Jessie: In New Hampshire, wondering whether boxing up the mittens could be construed by the weather gods as a dare?
We are spending time this week on the Wickeds celebrating Liz’s latest The Icing on the Corpse. This book includes a ghost-hunting thread which caused me to wonder about other ghost stories in New England. So Wickeds, is there a well-known spooky story based in your neck of the woods? Do you use paranormal elements in stories of your own?
Sherry: When we lived on Hanscom Air Force base our house was just minutes away from the Minute Man National Park. The park includes a pathway where the Colonial militiamen battled the British regulars on the first day of the Revolutionary War on April 19, 1775. Hundreds of men died that day as the militiamen chased the regulars back to Boston. There are always reports of strange lights and noises in the surrounding woods. This was taken from our front porch. The trees you see in the back right of this photo border the pathway.
Edith: This isn’t a well-known story, but I have lived in antique houses since I moved to New England in 1982 (except for five years in a vintage 1960’s ranch, which doesn’t quite qualify). I have often heard unexplained noises at night, although my experiences fell short of actually seeing a lady in white or having lamps fly through the air. Still, it wouldn’t surprise me to know that the spirits of former residents occupied those homes, including my current one (a newbie at 1888). Because I have the kind of imagination capable of seriously scaring myself, I just can’t think about it.
I also don’t tend to read anything with “paranormal” in the description, but I loved Gigi Pandian‘s recent The Accidental Alchemist, about her new gargoyle friend, and also the Low Country Mysteries from Susan M. Boyer, where the protagonist’s dead childhood friend keeps popping up randomly to give her advice.
Liz: I’ve always wanted to meet a ghost. Only a nice one, mind you. But ghosts have always fascinated me. One of my favorite books is Second Glance by Jodi Picoult, which had a ghost hunting theme. I saw her speak and she talked about going on a ghost hunt in an abandoned mental asylum in Rhode Island to do her research. She said she went in a skeptic and came out with a totally different outlook. I’ve never been on a ghost hunt, but I talked to a couple of ghost hunters while I was writing this book and some of the stories are just crazy. Especially the ones about the evil spirits….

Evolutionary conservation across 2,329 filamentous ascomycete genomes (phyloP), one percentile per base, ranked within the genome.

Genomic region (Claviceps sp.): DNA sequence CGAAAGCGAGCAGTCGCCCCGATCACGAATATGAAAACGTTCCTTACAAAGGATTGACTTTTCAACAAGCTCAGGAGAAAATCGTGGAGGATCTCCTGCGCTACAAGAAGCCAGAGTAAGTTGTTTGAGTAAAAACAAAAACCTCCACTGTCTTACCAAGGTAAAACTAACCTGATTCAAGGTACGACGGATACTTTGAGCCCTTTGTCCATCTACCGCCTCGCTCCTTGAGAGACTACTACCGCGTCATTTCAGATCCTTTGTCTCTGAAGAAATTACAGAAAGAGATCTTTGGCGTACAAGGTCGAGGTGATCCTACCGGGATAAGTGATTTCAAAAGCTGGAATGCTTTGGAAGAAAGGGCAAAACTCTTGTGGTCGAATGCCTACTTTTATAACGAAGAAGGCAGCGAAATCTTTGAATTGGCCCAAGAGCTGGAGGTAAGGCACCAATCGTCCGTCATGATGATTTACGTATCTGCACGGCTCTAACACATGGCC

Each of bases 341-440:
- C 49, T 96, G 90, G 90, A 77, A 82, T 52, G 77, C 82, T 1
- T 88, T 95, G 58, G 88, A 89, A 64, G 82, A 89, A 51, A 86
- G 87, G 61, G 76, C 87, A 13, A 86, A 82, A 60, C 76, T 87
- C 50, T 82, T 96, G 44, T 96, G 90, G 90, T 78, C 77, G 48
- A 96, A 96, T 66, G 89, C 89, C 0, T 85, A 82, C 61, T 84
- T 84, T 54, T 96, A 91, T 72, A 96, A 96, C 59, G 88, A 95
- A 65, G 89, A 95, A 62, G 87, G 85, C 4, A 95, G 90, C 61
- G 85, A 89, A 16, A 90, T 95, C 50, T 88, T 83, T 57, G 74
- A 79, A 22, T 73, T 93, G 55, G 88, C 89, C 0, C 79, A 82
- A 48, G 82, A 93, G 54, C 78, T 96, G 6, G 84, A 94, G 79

Barb: As many of you know, during the summers, we live in an old sea captain’s house in Maine. My husband’s aunt was convinced one of the bedrooms was haunted. I never believed, until one weekend when Bill and I had to sleep in that bedroom with our cocker spaniel. The poor dog just could not settle. He kept us up all night with his pacing and barking and panting. When we let him out of the room into the hallway, he curled up and went right to sleep. I still think there were squirrels in the walls, or something. But it seemed like an eery coincidence, if that’s what it was.
Jessie: Every now and again I’ll be walking through my house and am sure I see someone going up or down the stairs or along the hall. But just like looking at a distant star, the image disappears when I look at it straight on. I never feel the least frightened of them. I always feel like they are just as at home here as I am. Usually, I wish I could get a better look at but sometimes I think it is more fun for it to remain a little more mysterious.
Julie: I lived in an apartment in Brookline years ago, and we had a poltergeist. My roommate and I both noticed odd things, but brushed them off. Then one day we standing in the living room, discussing dirty dishes loudly, and a can of raid that was on the refrigerator flew in between us. Once we agreed we both saw it, we started to compare notes. Needless to say, it was an interesting year.
Readers, have you experienced any spooky situations in your own life? Or do you prefer your forays into the paranormal to be confined to the pages of a book?